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Hyperluminal_coverTitan Books have been a part of British comics for decades now and at one point, they were best known as bringing DC’s output to the UK. When Titan lost that DC content, it wasn’t certain how they would continue. But the company has reinvented itself, generated new comic content and also bringing out an increasing line of Art Of books. The two latest titles are The Art of Jim Burns: Hyperluminal and The Art of Greg Spalenka: Visions From The Mind’s Eye. Both books are lavish hardcovers but the two artists couldn’t be more different in terms of their style. The Art of Jim Burns takes a look at the impressive career of British science fiction genius Burns, whose work has graced book covers by the likes of sci fi and fantasy giants like George R R Martin, Anne McCaffrey, Joe Haldeman and Robert Silverberg, to name but a few. The book has a commentary running through it, which does help to contextualise Burns’ work and gives the readers an idea of which point in his career we are talking about. Reproduction here is magnificent and it really shows off just what a master of science fiction art Burns is, able to create new worlds of imagination with his  brush strokes. His work on fantasy covers is slightly less accomplished as he seems to be a little less comfortable in the fantasy world. But this is a very minor quibble. Burns is a uniquely talented artist and it is great to see a book that celebrates that…

Greg Spalenka is a very different artist indeed to Burns. He is an American illustrator who is more in the painterly traditions of the Old Masters, the Pre-Raphaelites and also the hordes of talented 20th century American illustrators and artists. His work follows the lineage of the Wyeths, Dean Cornwell and the British Victorian painters. The Art  of Greg Spalenka shows off the versatility of this man, who is as comfortable drawing Mike Tyson as he is working on Narnia film The Voyage of The Dawn Treader. There is a beautiful elegant simplicity to Spalenka’s work and this format, a slightly oversized hardcover, does do his magnificent paintings full justice. There is a little commentary here but perhaps the work speaks for itself a little more here. The design here manages to reflect Spalenka’s approach as an artist and it does give you a feel of the way he works.

So while I am reviewing both books together, I am in no way comparing the works of the two artists. They are both exceptional practitioners in their own fields and both of these books are welcome additions to the library of anyone who is an aficionado of modern illustrative art…

STELLAR EFFORT?

SPOILER WARNING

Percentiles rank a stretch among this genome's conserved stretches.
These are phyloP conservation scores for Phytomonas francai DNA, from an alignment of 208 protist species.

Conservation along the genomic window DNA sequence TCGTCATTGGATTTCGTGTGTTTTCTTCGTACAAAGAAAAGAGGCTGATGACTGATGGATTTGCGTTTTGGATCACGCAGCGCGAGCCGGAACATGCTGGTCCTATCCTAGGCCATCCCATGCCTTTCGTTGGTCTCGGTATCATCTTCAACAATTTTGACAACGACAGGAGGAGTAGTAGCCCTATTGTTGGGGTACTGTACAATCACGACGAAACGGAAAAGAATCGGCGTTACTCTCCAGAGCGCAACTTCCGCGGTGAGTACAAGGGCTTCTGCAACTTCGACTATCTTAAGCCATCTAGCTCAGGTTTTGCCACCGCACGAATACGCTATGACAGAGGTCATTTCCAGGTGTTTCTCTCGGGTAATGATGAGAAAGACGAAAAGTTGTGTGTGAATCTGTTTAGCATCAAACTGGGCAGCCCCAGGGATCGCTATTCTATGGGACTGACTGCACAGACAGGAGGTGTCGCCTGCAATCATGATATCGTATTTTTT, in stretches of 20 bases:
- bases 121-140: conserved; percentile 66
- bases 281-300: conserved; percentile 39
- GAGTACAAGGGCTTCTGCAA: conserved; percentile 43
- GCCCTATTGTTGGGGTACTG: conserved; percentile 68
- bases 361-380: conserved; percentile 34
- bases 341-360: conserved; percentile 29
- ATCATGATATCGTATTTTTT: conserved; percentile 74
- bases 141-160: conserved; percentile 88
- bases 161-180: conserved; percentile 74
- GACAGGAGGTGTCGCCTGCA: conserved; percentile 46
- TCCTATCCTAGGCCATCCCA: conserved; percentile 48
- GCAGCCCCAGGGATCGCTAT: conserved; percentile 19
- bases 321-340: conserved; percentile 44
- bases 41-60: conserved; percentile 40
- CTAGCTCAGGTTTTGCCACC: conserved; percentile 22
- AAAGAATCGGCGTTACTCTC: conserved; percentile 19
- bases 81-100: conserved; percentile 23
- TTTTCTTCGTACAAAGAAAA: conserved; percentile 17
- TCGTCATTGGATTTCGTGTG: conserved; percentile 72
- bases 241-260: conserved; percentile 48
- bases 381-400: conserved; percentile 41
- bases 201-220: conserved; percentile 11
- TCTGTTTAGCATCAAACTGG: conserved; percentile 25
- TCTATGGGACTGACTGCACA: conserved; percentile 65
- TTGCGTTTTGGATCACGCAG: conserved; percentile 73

2014 has already seen three Marvel movies: Captain America: The Winter Soldier, Amazing Spider-man 2 and X-Men: Days of Future Past. To this we can now add Guardians of The Galaxy. When it was announced a few years ago, it did seem a very strange choice to transfer onto the big screen. An obscure series featuring earth man Peter Quill (Starlord) and his team of aliens including talking animal Rocket Raccoon and sentient tree Groot, character recognition was pretty nonexistent. But it has been promoted as a comedy and so GoTG (as it shall be known from now on to save on characters) was never going to be quite the same beast as many of its Marvel stablemates. Basically, Quill (Chris Pratt) is kidnapped by alien buccaneers led by Yondu (Michael (The Walking Dead) Rooker) as a kid. We jump forward to Quill as a young man, calling himself Star Lord, who has become an intergalactic ne’er do well and he finds himself up against scary Kree warrior Ronan The Accuser (Lee Pace (The Hobbit, Pushing Daisies), the son of huge chinned Thanos (voiced by John Brolin) when he manages to acquire a globe of incredible power. Quill is assisted by by the gorgeous Gamora (Zoe (Star Trek) Saldana), psychopath Drax (wrestler Dave Bautista), walking tree Groot (voice of Vin Diesel) and Rocket Raccoon (Bradley Cooper).GoTG is obviously aimed at a younger audience than something like The Winter Soldier or Days of Future Past which explains the presence of Rocket Raccoon but the eighties nostalgia here (explained by a mix tape from Quill’s late mother) will strike no chords with younger viewers and the visage of Ronan may even terrify a younger audience. The film is fun, looks fantastic and Pratt is very good as Quill but the script is fairly forgettable and Rocket Raccoon, while no Jar Jar Binks, doesn’t really work for an adult audience. The inevitable 3D lends little to proceedings. It has been compared with Star Wars and perhaps that is a valid comparison. Director James Gunn has made a decent job here. It doesn’t matter what I say here because a sequel for the film has apparently been greenlit. Guardians of The Galaxy is a very enjoyable but fairly unmemorable summer blockbuster with some impressive effects. Fun while you’re watching it but you are hard-pressed to remember what you even saw a few days later. It is still better than Amazing Spider-man 2…